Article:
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Votes and marriage


Last year, a proposed constitutional amendment to ban same-sex marriage in Maryland died in the House Judiciary Committee. On Thursday, the same committee killed a similar proposal. No surprise there - and that's pretty much the only actual policy decision involved, despite all of last week's brouhaha in Annapolis. The rest is procedure and politics - Republicans crying about how they got trampled and Democrats dodging a floor vote.

The legislation in its original form was an embarrassment to all involved. It went beyond restricting marriage to potentially stripping gays of other legal rights as well. The bill's sponsors claim they don't mean to discriminate. But opponents demonstrated that wasn't true by amending the bill in committee to allow for civil unions. Support suddenly vanished. Apparently, allowing gay partners such basics as full health insurance benefits is just too much for Del. Donald H. Dwyer Jr. and his followers to bear.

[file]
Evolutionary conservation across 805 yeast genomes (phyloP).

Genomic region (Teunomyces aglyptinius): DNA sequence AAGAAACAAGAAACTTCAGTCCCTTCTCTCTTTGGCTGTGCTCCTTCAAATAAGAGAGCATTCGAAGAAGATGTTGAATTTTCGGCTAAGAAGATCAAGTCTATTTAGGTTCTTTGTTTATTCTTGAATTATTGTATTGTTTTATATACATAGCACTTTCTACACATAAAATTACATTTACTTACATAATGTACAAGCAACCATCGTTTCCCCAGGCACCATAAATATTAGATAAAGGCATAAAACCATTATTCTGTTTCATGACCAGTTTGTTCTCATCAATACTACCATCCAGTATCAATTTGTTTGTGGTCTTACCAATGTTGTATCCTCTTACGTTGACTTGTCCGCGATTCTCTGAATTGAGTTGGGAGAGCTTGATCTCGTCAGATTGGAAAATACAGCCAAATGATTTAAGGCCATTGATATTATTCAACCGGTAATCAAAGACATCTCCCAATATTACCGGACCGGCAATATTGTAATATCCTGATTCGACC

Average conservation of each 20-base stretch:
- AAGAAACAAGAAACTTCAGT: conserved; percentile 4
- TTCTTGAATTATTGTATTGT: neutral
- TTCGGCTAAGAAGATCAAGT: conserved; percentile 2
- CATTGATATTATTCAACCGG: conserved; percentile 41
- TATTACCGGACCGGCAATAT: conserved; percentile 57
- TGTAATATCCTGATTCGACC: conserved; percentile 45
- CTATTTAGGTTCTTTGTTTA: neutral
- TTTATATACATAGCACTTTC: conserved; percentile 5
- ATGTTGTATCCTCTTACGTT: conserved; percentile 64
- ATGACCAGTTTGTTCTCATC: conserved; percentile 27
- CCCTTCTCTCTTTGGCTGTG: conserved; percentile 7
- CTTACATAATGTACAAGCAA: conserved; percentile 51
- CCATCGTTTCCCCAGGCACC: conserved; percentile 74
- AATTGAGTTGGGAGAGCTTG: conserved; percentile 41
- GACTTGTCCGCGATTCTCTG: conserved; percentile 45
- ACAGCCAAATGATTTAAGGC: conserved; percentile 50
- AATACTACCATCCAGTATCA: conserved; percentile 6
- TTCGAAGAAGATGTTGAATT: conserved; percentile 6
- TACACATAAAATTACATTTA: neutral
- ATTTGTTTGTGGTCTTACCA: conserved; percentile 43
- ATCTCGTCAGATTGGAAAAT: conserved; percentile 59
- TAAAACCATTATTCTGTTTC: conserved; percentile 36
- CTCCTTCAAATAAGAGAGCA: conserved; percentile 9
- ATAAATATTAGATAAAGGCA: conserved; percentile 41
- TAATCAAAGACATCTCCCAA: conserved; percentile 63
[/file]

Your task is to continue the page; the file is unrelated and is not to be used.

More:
There was a time not long ago when Gov. Robert L. Ehrlich Jr. spoke sympathetically of the plight of same-sex couples (or at least seemed hesitant to endorse government-sanctioned discrimination against them). But he turned a pirouette last week by wholeheartedly endorsing Mr. Dwyer's bill. The siren song of politics (specifically, the chance to rally fundamentalists behind his re-election bid this fall) proved too alluring. The governor even took to the radio talk-show circuit to float the notion that Court of Appeals appointments in the next term could spell the difference.

Between Mr. Ehrlich's prodigious spending of late despite projected budget deficits and his kowtowing to the religious right, his transformation into George W. Bush is nearly complete.

This much is clear: It's far too early for the legislature to weigh in on a matter that's yet to be heard by the state's highest court. Will the opinion of one city judge that Maryland's ban against same-sex marriage is unconstitutional be reversed? Nobody knows. And monkeying with the state constitution - particularly when the meddling is so ill-conceived - is problematic. The committee acted correctly. Let the court rule first. Until then, everything else is just blather.

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